Kahi Loa

Kahi Loa is one of the ancient Hawaiian systems of bodywork that falls under the general category of Lomi Lomi. Its unique features are:

  •  It works on the skin instead of the muscles
  •  It uses no oil
  • The recipient may be fully clothed
  • It can be done in any position

The Hawaiian Kupua (healers) prefer this system because of its simplicity and its ease
of application. Serge Kahili King – the author of “Urban Shaman” teaches this particular form. He has learned it from the Kahili family in Kauai Island and developed it further using his own experience.

“Kahi” is the word which means “oneness, fire, and light pressure”. Kahi Loa (Great Kahi)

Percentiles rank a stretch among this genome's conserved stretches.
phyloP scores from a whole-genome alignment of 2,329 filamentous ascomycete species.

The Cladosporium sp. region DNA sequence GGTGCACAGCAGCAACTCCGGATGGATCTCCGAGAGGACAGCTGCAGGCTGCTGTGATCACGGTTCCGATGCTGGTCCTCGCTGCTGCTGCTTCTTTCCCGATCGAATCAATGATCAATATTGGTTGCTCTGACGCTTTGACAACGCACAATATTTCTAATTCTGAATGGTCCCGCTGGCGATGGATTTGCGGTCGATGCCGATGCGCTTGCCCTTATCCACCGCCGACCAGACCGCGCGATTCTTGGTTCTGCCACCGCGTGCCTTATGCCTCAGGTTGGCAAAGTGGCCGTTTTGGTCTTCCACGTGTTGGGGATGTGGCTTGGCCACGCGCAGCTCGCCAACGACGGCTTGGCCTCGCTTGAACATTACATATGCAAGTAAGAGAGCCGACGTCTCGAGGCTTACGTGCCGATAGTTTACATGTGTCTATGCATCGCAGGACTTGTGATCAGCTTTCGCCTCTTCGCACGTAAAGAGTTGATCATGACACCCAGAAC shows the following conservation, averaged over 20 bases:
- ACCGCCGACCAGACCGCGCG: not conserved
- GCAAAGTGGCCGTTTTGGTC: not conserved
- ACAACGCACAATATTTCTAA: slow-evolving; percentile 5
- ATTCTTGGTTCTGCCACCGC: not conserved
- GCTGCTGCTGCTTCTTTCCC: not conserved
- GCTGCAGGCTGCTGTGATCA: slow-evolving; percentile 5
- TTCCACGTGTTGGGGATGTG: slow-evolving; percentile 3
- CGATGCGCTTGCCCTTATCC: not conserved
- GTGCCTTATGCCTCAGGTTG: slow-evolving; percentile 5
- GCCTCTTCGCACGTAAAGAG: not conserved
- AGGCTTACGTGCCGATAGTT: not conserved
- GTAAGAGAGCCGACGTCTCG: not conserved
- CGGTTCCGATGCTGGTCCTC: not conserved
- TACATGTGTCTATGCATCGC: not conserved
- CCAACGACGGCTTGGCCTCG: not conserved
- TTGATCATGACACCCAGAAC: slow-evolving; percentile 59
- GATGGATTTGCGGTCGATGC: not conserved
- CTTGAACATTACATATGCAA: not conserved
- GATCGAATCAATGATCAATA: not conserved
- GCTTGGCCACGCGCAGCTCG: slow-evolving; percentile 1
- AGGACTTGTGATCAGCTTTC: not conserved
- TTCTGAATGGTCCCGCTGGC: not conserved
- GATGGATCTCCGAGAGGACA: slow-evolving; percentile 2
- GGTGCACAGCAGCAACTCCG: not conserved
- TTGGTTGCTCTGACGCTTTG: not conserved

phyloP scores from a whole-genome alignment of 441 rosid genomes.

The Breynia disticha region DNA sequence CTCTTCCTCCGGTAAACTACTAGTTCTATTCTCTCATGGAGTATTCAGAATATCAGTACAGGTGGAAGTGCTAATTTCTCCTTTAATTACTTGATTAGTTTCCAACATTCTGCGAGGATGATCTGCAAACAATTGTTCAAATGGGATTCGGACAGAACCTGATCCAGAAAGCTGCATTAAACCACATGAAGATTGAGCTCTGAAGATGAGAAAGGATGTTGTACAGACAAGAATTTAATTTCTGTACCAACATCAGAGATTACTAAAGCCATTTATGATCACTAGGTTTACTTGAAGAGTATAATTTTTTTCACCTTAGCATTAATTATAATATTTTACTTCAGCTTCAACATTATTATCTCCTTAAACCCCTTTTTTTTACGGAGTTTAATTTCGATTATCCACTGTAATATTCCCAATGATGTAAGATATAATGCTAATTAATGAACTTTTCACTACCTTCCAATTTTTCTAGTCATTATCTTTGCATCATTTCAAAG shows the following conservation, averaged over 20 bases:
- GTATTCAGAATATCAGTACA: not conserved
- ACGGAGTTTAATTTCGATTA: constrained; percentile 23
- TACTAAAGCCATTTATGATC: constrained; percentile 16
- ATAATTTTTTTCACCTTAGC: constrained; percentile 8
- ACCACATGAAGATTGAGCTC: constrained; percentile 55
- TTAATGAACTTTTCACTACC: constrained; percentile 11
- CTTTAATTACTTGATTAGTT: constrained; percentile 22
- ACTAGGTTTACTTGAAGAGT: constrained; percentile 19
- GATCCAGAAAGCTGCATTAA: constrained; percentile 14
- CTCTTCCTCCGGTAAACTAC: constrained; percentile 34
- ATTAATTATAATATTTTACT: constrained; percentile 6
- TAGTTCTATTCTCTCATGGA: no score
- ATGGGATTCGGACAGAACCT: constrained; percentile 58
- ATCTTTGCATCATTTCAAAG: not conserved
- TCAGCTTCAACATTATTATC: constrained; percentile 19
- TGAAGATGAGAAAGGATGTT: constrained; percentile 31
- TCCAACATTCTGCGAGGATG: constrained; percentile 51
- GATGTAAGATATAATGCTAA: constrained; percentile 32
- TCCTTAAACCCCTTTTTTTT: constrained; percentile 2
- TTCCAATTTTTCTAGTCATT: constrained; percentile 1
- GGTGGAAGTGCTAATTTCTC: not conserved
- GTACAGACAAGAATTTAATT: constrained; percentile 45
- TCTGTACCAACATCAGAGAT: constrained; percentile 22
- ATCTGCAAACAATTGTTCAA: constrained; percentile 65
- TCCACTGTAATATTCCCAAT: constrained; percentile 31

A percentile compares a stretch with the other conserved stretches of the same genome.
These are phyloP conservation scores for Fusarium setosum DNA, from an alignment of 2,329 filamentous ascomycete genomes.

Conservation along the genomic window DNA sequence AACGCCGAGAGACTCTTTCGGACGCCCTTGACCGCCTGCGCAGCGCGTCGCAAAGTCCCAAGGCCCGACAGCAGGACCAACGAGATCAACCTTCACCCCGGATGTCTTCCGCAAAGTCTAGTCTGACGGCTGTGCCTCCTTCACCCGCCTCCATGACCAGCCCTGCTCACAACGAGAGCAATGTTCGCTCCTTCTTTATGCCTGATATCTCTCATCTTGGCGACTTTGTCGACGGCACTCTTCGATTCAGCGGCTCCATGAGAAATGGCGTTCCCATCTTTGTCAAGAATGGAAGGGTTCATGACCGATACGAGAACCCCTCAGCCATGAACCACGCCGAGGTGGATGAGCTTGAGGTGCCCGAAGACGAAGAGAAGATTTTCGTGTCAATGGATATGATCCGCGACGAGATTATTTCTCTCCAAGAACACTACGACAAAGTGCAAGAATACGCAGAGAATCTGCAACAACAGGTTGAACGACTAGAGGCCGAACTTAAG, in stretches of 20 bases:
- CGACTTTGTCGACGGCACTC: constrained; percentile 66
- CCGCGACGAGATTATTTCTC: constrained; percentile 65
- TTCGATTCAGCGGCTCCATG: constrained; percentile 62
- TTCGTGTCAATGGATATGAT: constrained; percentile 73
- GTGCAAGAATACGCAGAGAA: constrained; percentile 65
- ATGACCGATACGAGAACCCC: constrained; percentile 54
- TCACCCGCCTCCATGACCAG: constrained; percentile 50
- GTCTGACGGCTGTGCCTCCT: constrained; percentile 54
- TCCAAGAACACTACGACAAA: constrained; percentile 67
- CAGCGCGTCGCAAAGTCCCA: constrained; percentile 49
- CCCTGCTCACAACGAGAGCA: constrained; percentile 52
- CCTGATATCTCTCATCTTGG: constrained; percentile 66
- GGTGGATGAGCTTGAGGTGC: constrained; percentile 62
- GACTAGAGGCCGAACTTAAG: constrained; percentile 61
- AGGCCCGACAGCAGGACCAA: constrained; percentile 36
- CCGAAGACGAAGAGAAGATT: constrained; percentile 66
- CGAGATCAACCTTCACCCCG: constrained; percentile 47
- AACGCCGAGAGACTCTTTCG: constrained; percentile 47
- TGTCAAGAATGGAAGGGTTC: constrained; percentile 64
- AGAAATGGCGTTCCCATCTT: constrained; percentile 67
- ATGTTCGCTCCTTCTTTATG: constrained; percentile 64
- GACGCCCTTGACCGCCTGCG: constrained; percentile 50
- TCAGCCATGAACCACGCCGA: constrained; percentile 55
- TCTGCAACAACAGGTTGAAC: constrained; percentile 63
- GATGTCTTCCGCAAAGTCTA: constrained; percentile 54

is a type of healing which involves the mind, the body, and the energy of both
the practitioner and the recipient. Like all Hawaiian healing systems, its purpose
is to promote the free and abundant flow of life energy.

The Kahi Loa Process

Kahi Loa consists of seven segments. Each of them refers to one
of the seven elements of the Hawaiian shamanism: 
Ahi – fire, Wai – water, Makani – wind, Pohaku – stone, La’au – plant, Holoholona – animal, Kanaka – people.

Formally, Kupua – the shaman applies these in sequence; first on the back and then on the front of the body, at least three times each. Informally, they may be used as desired, independently or grouped.

An important part of this practice is the feedback from the recipient before, during and after each segment. The shaman modifies his practice in line with this feedback.
The recipient may also maintain a healing affirmation or symbol during the process.